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Bane NOR to manage Norwegian rail network replacing Jernbaneverket

5 January 2017  •  Author: Katie Sadler, European Railway Review

Bane NOR officially launched on 02 January 2017 replacing Jernbaneverket as Norway’s rail infrastructure manager.

Bane NOR to manage Norwegian rail network replacing Jernbaneverket

Bane NOR was launched during a ceremony at Oslo Central station on 02 January. The occasion was attended by Transport Minister Ketil Solvik-Olsen and forms part of railway reform plans originally agreed in 2015. Bane NOR will be responsible for daily management and maintenance of infrastructure of the national rail network as well as traffic management. In addition, a Railway Directorate has been established to deal with overall management, planning and provision of mainline services. The Directorate will be owned by the Ministry of Transport and Communications and together with Bane NOR replaces Jernbaneverket.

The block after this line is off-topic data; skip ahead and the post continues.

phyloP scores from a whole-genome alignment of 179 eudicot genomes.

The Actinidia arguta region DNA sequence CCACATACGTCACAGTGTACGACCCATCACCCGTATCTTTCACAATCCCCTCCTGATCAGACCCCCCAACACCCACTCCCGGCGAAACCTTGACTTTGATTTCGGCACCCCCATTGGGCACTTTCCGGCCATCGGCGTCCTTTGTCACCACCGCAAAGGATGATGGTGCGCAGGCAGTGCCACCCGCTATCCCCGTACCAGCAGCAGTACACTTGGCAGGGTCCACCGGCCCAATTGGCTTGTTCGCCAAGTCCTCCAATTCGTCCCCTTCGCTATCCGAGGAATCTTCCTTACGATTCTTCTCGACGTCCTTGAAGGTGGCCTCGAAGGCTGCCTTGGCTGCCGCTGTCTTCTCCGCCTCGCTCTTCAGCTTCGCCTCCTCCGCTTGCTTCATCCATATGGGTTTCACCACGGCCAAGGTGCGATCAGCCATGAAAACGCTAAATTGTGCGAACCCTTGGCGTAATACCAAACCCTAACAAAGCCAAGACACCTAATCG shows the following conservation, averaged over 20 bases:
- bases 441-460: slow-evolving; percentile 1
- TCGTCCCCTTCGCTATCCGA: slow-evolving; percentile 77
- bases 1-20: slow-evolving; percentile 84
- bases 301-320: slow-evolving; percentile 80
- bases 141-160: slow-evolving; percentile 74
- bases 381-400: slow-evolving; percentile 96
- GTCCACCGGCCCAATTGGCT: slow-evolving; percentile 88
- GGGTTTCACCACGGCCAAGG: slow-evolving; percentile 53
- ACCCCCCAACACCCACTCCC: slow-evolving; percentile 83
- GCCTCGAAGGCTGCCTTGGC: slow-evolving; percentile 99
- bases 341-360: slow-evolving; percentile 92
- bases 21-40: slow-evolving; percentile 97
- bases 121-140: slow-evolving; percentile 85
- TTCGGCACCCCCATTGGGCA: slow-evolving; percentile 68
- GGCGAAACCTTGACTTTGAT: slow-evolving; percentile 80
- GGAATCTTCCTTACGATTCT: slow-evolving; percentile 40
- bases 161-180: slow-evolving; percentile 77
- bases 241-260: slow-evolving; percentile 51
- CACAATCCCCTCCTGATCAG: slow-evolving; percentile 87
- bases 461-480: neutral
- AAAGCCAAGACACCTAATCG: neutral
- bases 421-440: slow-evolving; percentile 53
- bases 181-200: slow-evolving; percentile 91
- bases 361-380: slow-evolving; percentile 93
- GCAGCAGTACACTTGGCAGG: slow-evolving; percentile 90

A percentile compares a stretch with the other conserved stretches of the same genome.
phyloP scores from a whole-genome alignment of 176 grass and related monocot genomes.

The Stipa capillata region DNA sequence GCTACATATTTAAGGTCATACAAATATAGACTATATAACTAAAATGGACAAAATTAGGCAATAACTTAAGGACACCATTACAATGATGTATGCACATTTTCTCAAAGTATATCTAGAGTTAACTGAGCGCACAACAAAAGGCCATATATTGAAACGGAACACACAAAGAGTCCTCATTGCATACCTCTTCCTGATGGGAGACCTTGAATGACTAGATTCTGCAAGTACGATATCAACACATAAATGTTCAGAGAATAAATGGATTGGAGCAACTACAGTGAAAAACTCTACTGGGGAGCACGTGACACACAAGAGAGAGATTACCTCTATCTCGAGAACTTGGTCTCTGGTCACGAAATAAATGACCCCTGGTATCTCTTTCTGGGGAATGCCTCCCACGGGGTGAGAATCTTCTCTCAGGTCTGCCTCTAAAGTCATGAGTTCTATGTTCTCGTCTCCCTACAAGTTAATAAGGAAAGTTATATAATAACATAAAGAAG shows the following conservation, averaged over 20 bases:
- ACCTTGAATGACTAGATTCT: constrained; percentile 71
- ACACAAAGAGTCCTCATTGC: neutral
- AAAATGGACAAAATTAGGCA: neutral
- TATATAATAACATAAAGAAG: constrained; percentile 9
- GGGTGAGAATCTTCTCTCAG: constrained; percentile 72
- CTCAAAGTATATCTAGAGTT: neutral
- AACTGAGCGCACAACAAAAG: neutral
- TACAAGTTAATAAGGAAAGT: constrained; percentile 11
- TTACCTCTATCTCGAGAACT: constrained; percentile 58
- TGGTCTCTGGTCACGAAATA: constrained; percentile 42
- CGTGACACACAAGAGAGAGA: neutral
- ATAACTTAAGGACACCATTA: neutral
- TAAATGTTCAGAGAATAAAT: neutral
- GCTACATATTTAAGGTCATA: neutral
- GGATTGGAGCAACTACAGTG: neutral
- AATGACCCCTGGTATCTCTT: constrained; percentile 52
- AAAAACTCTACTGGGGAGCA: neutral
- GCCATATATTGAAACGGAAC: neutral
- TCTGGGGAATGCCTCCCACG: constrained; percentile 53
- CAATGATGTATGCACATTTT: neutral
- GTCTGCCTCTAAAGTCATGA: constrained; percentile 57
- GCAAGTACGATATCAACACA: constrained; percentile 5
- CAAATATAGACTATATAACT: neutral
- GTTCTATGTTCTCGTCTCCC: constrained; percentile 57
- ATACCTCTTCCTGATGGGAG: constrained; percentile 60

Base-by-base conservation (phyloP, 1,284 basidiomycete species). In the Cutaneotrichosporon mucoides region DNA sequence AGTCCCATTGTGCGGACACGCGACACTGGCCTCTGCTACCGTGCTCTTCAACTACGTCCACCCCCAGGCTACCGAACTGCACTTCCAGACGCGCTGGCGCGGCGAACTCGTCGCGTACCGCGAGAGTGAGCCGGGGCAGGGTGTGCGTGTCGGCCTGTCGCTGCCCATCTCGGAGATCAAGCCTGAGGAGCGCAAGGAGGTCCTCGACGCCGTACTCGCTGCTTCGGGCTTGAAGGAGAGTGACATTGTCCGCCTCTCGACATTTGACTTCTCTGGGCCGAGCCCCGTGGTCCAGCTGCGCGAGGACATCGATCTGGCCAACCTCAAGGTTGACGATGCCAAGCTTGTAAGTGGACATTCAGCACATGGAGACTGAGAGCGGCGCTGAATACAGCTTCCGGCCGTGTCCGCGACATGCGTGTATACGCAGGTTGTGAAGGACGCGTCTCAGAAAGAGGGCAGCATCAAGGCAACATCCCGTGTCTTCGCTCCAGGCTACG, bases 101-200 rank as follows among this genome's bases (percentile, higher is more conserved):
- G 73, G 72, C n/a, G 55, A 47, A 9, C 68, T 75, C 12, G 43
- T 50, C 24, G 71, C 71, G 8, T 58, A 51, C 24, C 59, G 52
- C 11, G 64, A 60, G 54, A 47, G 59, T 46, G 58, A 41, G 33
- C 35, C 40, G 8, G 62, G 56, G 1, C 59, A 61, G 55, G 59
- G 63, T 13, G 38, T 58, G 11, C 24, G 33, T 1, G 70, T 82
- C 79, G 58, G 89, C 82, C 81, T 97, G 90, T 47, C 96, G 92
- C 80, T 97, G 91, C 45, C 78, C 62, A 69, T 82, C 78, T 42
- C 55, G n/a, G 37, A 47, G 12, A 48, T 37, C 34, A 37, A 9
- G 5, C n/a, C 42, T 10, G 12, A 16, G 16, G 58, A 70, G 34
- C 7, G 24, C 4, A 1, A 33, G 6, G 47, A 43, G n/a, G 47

Bane NOR to manage Norwegian rail network replacing Jernbaneverket

Transport Minister Ketil Solvik-Olsen launches Bane NOR at Oslo Sentral station.

Railway reform plans to increase competitive tendering process of passenger services

The railway reform plans also aim to increase the competitive tendering processes of passenger services by defining framework conditions.

In addition, Bane NOR will take over management and development of railway properties following the acquired ownership of ROM Eiendom AS from operator NSB.

One response to “Bane NOR to manage Norwegian rail network replacing Jernbaneverket”

  1. The Norwegian system and model seems to work extremely well as I experienced at first hand last summer over there. In particular UK could learn from the way they work closely together with the set up of the Directorate. With improvement to the infrastructure from Oslo’s Airport to the capital, excellent local services and the comfortable trains with plenty of legroom operating on long distance routes in mountainous Norway, we Brits have still a long way to catch up in the way we treat our paying customers, when our infrastructure logistics problems are small beer when compared to many in Europe.

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